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Cape Central High Photos

Ken Steinhoff, Cape Girardeau Central High School Class of 1965, was a photographer for The Tiger and The Girardot, and was on the staff of The Capaha Arrow and The Sagamore at Southeast Missouri State University. He worked as a photographer / reporter (among other things) at The Jackson Pioneer and The Southeast Missourian.

Come here to see photos and read stories (mostly true) about coming of age in Southeast Missouri in the 1960s.

Please comment on the articles when you see I have left out a bit of history, forgotten a name or when your memory of a circumstance conflicts with mine. (My mother says her stories have improved now that more and more of the folks who could contradict her have died off.) Your information helps to make this a wonderful archive and may end up in book form.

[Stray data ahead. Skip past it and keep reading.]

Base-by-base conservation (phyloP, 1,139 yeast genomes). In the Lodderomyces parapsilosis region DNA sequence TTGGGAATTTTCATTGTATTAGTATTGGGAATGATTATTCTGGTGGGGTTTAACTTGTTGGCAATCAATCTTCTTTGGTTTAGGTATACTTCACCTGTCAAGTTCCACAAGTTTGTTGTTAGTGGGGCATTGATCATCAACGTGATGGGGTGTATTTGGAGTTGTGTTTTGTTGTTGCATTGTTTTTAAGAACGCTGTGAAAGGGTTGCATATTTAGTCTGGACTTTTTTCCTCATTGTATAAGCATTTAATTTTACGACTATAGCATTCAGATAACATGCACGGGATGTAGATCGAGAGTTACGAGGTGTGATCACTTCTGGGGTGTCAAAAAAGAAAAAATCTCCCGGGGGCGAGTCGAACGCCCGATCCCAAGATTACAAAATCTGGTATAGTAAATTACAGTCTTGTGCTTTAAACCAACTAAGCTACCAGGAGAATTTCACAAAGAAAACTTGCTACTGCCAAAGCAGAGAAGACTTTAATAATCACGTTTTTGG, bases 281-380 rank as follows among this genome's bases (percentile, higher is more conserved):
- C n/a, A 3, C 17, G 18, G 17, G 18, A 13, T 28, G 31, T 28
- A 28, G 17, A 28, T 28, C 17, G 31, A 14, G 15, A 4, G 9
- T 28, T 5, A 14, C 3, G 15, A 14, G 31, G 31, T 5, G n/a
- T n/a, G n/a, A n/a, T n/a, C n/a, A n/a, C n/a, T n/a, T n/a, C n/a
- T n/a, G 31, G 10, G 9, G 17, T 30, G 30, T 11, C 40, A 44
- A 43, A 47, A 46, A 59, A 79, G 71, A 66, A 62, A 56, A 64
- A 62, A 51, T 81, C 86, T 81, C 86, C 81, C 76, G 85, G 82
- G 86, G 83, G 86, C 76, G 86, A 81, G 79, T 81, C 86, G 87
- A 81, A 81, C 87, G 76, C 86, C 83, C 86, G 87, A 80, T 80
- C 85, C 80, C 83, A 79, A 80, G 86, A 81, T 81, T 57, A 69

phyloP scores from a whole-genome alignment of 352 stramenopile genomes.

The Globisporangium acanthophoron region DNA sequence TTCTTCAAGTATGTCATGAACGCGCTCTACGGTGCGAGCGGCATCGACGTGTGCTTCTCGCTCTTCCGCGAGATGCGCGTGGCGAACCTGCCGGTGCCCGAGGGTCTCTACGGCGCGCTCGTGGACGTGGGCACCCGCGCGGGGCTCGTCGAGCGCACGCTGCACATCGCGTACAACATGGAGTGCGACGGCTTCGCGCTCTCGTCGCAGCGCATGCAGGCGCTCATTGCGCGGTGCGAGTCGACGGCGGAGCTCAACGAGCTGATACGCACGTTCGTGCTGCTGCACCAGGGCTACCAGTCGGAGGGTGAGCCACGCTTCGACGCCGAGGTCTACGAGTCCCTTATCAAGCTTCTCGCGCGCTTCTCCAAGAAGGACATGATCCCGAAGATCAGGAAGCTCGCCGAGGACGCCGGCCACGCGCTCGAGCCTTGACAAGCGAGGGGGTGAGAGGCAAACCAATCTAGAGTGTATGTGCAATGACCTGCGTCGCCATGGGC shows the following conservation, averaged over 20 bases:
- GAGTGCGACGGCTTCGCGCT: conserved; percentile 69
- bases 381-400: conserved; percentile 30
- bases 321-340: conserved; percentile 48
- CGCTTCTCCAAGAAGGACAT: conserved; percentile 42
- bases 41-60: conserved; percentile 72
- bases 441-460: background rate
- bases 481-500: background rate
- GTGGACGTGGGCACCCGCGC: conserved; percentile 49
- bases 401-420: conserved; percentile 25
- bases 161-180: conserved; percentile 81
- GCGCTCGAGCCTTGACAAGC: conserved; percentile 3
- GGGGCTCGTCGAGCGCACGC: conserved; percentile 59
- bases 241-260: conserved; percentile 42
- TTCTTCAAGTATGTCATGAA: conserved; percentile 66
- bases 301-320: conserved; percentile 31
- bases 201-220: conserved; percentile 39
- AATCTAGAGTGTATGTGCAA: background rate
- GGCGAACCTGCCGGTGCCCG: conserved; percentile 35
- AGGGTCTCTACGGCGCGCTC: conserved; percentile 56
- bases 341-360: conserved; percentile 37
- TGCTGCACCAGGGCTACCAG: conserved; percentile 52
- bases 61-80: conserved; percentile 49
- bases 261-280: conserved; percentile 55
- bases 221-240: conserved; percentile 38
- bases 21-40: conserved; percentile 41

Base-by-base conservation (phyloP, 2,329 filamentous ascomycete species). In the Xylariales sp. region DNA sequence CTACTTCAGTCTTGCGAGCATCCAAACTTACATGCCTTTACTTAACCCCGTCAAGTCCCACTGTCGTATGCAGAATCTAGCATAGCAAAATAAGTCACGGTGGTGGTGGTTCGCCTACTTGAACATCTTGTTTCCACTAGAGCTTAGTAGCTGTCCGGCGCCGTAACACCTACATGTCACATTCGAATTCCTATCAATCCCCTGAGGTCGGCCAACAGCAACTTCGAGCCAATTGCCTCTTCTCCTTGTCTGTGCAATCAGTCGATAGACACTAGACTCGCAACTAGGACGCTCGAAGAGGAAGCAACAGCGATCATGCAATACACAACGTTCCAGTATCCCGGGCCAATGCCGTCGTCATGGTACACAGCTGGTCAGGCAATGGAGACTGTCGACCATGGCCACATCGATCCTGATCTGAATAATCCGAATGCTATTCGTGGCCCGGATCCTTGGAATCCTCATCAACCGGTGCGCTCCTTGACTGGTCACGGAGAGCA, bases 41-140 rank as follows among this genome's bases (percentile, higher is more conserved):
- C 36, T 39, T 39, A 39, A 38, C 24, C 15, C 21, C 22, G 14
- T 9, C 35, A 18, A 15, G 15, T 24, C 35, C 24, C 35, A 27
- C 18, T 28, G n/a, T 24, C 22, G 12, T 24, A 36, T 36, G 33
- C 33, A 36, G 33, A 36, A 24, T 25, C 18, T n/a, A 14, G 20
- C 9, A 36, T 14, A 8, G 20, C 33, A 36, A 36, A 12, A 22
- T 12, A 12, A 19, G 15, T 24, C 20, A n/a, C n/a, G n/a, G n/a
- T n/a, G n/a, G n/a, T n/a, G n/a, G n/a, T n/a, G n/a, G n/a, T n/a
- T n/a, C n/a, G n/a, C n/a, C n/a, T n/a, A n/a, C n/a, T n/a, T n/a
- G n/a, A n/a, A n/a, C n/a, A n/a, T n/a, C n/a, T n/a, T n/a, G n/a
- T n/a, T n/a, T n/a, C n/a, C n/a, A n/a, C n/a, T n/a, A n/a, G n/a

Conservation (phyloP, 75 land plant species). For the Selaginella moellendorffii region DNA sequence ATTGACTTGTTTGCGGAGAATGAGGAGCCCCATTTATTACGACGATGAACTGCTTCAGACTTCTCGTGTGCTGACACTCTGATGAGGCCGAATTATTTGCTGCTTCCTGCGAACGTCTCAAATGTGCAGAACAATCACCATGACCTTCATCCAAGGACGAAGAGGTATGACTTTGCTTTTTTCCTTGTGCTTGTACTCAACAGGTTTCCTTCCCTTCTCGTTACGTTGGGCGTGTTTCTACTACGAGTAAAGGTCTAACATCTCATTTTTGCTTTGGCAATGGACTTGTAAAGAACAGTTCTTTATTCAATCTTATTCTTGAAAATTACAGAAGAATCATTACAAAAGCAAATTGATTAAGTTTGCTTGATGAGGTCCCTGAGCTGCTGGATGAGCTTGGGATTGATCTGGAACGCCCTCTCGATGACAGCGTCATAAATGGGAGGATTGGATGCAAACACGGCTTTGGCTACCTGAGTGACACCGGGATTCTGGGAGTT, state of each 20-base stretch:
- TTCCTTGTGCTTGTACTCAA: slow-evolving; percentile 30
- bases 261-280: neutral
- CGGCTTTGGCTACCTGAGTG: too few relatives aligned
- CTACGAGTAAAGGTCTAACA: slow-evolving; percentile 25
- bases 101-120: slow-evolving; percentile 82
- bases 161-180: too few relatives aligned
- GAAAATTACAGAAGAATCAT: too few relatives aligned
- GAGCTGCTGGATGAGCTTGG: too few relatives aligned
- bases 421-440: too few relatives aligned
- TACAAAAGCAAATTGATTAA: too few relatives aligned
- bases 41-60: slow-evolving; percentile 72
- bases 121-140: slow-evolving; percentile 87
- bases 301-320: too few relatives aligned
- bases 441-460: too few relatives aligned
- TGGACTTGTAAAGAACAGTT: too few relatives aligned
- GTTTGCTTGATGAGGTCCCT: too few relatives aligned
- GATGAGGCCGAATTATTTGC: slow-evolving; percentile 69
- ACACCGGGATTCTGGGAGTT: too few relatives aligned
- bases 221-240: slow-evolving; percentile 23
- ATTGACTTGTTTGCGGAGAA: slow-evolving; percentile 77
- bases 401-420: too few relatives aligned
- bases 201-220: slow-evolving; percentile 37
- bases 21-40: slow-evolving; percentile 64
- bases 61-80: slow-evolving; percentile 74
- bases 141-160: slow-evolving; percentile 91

Advance Train Depot

The Advance train depot was originally supposed to be located in Lakeville, described in 1875 as a “thriving town” with a population of about two hundred and all of the necessities of life in that era: a post office, a Union church, Masonic lodge, hotel, public school, general store and a saw and grist mill.

When Louis Houck extended his Cape Girardeau Railway line through the Old Field, heading south and west, though, he balked at the $30 an acre price Lakeville owner Jacob Kappler was asking.

Land in Advance was $10 an acre

Houck agreed that Kappler’s price wasn’t THAT far out of line, but he instructed his civil engineer Major James Francis Brooks to “advance” about a mile west near a stand of mulberry trees and lay out a new town where Joshua Maberry would sell the land for $10 an acre.

New Lakeville thrived and was later named Advance, with the accent on the first syllable. The original town dried up when it was bypassed by the railroad.

Railroad abandoned